Quarter Business
Etching by H. H. Mitchell

Quarter Business: New Orleans French Quarter Etching by H. H. Mitchell

“Quarter Business,” etching by H. H. Mitchell. (The embossed fleur-de-lis Mitchells logo appears in this display only for purposes of image security.)

“Quarter Business,” original etching by H. H. Mitchell depicting the Saint Louis Cathedral and the Cabildo as seen from Saint Peter and Chartres Streets in the French Quarter, New Orleans. Edition of 200, pressed by the artist from the etched copper plate onto Arches Cover paper. Dated 1983 and signed in the plate. Each print titled, numbered, and signed in pencil by the artist. Plate size 9 x 12 inches. Deckle-edged paper size 11 x 15 inches. Unmatted, unframed, shipped in sturdy mailing tube.

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About the Scene

At the center of the image is New Orleans' Saint Louis Cathedral, flanked on the near side by the Cabildo and on the far side by its matching twin the Presbytère. The Cathedral is the oldest cathedral in continuous use in the United States; most of its present form was constructed in 1850. The Cabildo and Presbytère were built in the 1790s.

Chartres Street is reserved for pedestrian use as it passes in front of the Cabildo, Cathedral, and Presbytère.Chartres Street recedes in the distance, passing by the left end of the 1850-era Lower Pontalba Building. The Lower Pontalba Building faces its twin the Upper Pontalba Building across Jackson Square (out of view to the right of this composition).

These five buildings, two sets of “twins” and a cathedral, are the most architecturally, culturally, historically, and aesthetically significant cluster in New Orleans. Together they frame Jackson Square, one of the most grand public spaces in the United States.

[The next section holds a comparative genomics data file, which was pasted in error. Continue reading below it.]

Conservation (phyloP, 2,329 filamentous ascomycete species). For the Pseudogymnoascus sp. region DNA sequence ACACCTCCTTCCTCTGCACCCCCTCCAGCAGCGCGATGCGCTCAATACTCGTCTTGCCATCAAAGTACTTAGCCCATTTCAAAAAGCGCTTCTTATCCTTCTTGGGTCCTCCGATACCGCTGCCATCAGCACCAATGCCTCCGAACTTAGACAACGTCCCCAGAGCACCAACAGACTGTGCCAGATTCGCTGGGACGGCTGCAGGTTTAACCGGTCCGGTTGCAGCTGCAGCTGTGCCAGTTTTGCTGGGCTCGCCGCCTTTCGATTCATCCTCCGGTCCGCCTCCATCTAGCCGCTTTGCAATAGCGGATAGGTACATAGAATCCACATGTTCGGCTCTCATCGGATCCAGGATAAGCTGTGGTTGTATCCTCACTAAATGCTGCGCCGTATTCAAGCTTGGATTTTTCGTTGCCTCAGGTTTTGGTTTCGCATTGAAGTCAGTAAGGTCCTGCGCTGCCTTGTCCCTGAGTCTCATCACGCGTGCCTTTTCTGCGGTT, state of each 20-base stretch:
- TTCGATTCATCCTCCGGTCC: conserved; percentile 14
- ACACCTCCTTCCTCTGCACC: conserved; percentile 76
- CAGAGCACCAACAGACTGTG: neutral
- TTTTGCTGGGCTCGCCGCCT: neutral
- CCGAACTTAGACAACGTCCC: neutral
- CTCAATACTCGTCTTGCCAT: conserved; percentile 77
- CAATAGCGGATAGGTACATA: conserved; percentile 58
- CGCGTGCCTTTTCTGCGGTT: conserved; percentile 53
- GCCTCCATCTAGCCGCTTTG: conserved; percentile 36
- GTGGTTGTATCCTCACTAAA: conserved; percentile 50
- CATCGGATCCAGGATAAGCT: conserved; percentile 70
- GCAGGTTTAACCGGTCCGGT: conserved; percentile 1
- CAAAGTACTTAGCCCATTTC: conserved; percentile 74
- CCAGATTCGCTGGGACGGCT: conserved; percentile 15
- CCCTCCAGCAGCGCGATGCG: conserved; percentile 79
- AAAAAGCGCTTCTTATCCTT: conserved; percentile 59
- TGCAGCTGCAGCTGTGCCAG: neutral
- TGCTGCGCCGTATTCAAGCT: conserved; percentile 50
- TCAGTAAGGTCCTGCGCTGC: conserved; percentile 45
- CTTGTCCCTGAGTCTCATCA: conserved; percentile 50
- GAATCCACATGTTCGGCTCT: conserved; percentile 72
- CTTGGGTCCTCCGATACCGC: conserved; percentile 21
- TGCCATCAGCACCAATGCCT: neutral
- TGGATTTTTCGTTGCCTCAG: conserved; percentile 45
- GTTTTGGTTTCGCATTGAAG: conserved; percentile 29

From the Artist

Walking down the 600 block of Chartres Street, one senses the narrowness of the street, the presence of the balconies that overhang the sidewalk, and the deep shadows created by the buildings. Then one comes to the Saint Peter Street intersection and suddenly emerges into a bright and airy world.

Through the composition of the etching, I wanted to convey the feeling of the structural masses on the left with spires pointing heavenward, the long manmade vista continuing down Chartres Street beyond Jackson Square, and the bright openness of the sky above. And then, in contrast, down to Earth and in the foreground, two figures are involved in their workaday activities.

These two are engaged in typical Quarter businesses that visitors to the Square would see. There were the artists who set up their displays around the Square, often with a wooden cart that transported their wares along with the tools and supplies of their trade. Second, there were the very young shoe-shining entrepeneurs, who carried (and sat on) wooden boxes transporting the tools and supplies of their trade.

I placed myself as the artist with sketchpad, propped on his cart, even though I never actually worked on the Square. It was easier to pose as a Jackson Square artist than to ask one of our friends or acquaintances to be my model for this etching. And the youngster with the shoeshine station is a generic 11-year-old. His real-life counterpart would hail an approaching tourist, “Hey, mister, I'll bet you a quarter I can tell you where you got those shoes!…You got 'em at the corner of Chartres and Saint Peter! You owe me a quarter!” And for a few more quarters, the gentleman could negotiate the polishing of his scuffed and dusty shoes. (It's hard to believe now, in the days of Nike and New Balance, that back in the 1970s and 80s, almost all men were wearing black, brown, cordovan, or tan leather shoes requiring frequent care. The shoeshine businessman's polish options always included at least those four colors.)

In the etching process, the foreground areas of the copper plate received about two and a half times the acid-bath as the distant background, with four intermediate zones. After the line drawing was etched in six baths, areas of light aquatint were added, similarly timed.

– H. H. Mitchell

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